When children are chronically anxious, parents who do not want their child to suffer often inadvertently exacerbate their child’s anxiety. As parents, we try to anticipate the danger our children can get into and divert them from it. We try to anticipate our child’s fears and protect them. However, if we continuously shelter them from anxiety how could they ever learn to cope with it? Not all triggers can be avoided.
It is important to recognize that anxiety, or worry, has a purpose. It is a protection mechanism that helps us survive danger. It is something everyone experiences at some point. There are instances, however, when our system sets off false alarms. We may worry even when it is not certain that there is something to worry about. While there is no one-size-fits-all solution for anxiety, there are numerous research-based techniques that can help manage it.
Change ‘What If’ Thinking To ‘What Is’ Thinking
Anxiety usually focuses on things that may or may not happen in the future. It typically focuses on ‘what if’: “What if my actions today costs me all of my friends?” “What if the girls won’t let me sit with them in the cafeteria?” Encourage our son or daughter to let go of ‘what if’ and focus on ‘what is’. Research shows that focusing on the present can help alleviate stress.
Do not strive to remove or avoid stressors that trigger anxiety. Avoidance of anxiety-provoking situations maintains the anxiety. Facing/exposure to his or her fears will teach them that anxiety reduces naturally over time. This is referred to as the “habituation curve.” Our anxiety level may never drop to zero, or as quickly as we would like, but it will drop and that is how they will overcome their fears. Help our son or daughter build up the courage and strength to face their stressors by validating their emotions. Demonstrate that we understand their experience and are listening to what they have to say.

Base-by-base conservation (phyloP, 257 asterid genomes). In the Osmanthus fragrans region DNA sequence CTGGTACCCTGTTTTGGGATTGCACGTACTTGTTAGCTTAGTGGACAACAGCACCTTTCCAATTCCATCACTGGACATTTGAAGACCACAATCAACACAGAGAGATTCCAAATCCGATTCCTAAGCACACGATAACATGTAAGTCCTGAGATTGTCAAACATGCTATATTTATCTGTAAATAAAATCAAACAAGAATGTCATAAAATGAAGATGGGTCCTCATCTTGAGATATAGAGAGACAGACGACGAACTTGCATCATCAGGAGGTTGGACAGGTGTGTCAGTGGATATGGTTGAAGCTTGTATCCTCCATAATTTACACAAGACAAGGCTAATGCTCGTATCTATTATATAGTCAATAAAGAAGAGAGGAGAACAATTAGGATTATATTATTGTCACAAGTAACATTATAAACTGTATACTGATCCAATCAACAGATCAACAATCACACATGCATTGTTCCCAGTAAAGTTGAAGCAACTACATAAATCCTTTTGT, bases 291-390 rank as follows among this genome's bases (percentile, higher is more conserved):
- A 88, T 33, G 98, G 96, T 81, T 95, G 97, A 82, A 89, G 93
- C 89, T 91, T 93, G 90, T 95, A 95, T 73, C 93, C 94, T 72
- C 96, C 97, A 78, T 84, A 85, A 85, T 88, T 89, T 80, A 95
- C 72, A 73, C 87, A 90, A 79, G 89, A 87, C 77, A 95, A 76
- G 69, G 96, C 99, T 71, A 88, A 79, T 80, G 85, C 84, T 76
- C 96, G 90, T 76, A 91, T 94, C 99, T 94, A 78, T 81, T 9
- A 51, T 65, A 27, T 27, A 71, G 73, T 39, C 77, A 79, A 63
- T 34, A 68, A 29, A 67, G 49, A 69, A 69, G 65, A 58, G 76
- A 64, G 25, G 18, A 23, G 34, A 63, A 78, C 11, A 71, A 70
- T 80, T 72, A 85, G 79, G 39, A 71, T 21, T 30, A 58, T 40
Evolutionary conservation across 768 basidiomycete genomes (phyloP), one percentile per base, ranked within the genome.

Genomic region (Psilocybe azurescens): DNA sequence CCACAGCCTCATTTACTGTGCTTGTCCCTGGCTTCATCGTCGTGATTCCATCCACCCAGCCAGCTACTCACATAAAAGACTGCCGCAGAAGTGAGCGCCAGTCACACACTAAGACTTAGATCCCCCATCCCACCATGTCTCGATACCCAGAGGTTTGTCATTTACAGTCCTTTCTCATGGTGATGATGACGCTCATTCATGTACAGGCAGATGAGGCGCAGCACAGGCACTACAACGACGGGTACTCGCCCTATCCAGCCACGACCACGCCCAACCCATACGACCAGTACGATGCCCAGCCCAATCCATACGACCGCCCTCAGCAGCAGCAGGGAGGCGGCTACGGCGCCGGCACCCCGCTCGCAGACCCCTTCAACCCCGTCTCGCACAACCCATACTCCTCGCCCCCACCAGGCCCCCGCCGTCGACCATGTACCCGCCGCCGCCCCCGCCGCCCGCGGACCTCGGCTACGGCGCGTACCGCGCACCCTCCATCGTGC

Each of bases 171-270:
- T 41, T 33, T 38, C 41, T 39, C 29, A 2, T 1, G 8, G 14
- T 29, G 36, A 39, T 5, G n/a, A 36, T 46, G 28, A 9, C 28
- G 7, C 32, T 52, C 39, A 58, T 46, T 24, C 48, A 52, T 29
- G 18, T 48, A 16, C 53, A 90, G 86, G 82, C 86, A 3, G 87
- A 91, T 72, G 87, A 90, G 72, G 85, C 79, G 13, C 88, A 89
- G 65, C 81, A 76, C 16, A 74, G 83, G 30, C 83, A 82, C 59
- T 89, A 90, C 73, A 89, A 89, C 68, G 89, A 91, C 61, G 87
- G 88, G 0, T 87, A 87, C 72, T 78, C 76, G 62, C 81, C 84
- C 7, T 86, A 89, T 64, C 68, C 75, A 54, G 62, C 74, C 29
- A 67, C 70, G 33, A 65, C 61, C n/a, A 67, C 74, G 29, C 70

Teach Problem Solving Skills
If our child is capable of generating their own solutions, let them. If they can’t, we can generate some potential solutions for them and then ask our child to pick the solution that he or she thinks would work best. Our goal should not be to solve their problems for them.
Model How To Cope With Anxiety
Children look to their parents to determine how to react in situations. Our child will often do what we do. If we avoid anxiety-provoking situations, so will our child. Similarly, if they see us face our fears, they will too. Stay calm. Let them hear or see us managing our own stress calmly, tolerating it and feeling good about getting through it.
Express confidence that they will be able to manage whatever anxiety they have. Byproducts of the coping skills we teach them will include increased confidence, greater independence and lessened anxiety that may even fall away over time.
Jeremy Skow, LMHC, MBA maintains a private practice in Great Neck, NY. Contact him at 516-322-9133, email@example.com or visit www.mentalhealthcounselingny.com.